Books > Old Books > Midnight Tales (1946)


Page 5

MIDNIGHT HOUSE

saying that it was too late to put back, others that the man would perish with cold if we left him there on the shelterless moor. But we were too eager to see the valley of the shadow, and the steersman held on his course. As we left him, a sudden change came across the old man's features; the mask of benevolence vanished; we saw only a face of such utter malignancy that the children in fright ran whimpering to their mothers.
In the boat they whispered his name, how that he was a man for ever seeking to gain entrance to the ferry, that he might accomplish some awful purpose, and in joy at our escape a strange song was raised, which rose and fell like the music of a running stream.
I was awakened by the sound of rain upon the window; the water in the brook outside had already risen and was making itself heard, but with a sound so soothingly monotonous that I was soon asleep again.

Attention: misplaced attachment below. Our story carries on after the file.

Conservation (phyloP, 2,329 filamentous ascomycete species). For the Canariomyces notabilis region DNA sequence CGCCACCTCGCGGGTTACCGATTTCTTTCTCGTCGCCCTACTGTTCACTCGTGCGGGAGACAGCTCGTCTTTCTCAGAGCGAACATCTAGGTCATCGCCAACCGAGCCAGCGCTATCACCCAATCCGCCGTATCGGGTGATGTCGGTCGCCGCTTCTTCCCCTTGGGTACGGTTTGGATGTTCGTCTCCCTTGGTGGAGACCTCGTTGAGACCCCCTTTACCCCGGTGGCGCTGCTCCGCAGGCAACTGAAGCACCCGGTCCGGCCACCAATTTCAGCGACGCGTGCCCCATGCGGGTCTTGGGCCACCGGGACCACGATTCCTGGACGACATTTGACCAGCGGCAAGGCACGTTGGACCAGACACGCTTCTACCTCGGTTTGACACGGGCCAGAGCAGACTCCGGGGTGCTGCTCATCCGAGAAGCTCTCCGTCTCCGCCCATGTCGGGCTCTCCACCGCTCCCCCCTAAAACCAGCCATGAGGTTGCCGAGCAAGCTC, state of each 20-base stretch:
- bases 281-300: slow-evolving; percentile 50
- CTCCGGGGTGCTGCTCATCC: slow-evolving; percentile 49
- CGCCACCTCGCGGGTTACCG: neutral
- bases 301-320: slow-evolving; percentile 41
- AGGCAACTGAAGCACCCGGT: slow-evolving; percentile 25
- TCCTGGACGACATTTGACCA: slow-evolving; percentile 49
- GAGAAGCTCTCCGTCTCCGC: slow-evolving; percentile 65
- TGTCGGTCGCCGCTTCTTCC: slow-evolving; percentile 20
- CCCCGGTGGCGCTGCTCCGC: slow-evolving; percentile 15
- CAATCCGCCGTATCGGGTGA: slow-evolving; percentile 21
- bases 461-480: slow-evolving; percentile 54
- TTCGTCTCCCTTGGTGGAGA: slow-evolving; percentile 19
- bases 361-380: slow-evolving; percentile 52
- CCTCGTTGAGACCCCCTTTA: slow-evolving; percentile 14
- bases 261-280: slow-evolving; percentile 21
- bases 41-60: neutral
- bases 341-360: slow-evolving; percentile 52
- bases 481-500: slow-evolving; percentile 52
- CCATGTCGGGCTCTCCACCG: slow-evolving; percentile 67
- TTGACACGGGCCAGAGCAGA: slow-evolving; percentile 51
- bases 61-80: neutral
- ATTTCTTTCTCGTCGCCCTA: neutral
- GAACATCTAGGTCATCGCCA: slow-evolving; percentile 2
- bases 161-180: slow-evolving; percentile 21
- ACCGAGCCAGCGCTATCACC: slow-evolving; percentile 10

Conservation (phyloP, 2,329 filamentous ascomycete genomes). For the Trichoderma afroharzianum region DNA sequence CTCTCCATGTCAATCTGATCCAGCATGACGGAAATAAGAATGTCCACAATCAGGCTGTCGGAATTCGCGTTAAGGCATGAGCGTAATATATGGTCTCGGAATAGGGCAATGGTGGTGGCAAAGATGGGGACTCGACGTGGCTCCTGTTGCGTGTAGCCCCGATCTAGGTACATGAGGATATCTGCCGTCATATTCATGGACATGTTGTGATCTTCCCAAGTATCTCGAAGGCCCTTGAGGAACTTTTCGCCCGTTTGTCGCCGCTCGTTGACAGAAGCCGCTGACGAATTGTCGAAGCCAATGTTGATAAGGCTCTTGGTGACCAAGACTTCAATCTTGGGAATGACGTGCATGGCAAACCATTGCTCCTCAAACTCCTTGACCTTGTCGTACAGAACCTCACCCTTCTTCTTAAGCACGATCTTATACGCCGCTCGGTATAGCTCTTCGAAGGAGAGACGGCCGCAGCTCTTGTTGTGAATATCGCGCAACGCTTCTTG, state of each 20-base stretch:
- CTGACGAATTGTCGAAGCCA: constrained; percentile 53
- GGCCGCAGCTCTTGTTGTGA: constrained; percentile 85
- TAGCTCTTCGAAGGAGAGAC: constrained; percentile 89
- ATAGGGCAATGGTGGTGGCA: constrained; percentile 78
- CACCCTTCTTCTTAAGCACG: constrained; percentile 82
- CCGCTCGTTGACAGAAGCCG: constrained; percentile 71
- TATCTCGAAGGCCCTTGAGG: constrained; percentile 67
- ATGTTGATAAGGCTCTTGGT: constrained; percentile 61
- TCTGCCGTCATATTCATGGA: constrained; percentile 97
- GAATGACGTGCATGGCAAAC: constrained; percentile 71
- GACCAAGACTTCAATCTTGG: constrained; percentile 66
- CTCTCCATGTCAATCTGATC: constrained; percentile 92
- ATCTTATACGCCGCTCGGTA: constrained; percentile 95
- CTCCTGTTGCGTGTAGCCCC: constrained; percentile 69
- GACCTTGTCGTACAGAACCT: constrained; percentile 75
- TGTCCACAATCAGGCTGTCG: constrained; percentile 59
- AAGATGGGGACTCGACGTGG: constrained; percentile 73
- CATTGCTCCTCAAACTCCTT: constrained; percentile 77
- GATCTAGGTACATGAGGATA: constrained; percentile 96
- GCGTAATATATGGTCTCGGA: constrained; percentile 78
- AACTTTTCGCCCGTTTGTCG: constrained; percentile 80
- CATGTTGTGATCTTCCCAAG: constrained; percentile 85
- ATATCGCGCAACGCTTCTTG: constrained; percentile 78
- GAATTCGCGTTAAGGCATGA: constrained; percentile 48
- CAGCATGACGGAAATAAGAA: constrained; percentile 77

Again I dreamed. This time I was a citizen of a great leaguered city. The once fertile plain that stretched from the walls to the dim horizon lay ravaged by the armies that had swept over it. The sun was sinking as a crowd of half-starved wretches came to the western gate, clamouring to come in. They were the peasants, caught between the besieging hosts and the frowning barriers of the city that had no food for mouths other than its own. As I stood at the postern to the right of the main gate with a little knot of companions, a man approached who at once attracted our attention. He was a huge fellow, in the prime of life, straight as a tree, and strong enough to carry an ox. He came up to our leader and asked to be let in. `I have travelled day and night for twelve months,' he said, `that I might fight by your side.' The last sally had cost us dear and we were short of men such as he. `Come in and welcome,' said the captain of the guard at last. He had already taken a key from his breast and was unlocking the postern, when I cried out. Something in the man's face I had recognized; it was that of the old man who had tried to get into the ferry. `He's a spy!' I shouted. `Lock the gates, for God's sake! Shut the window, or he'll climb in!'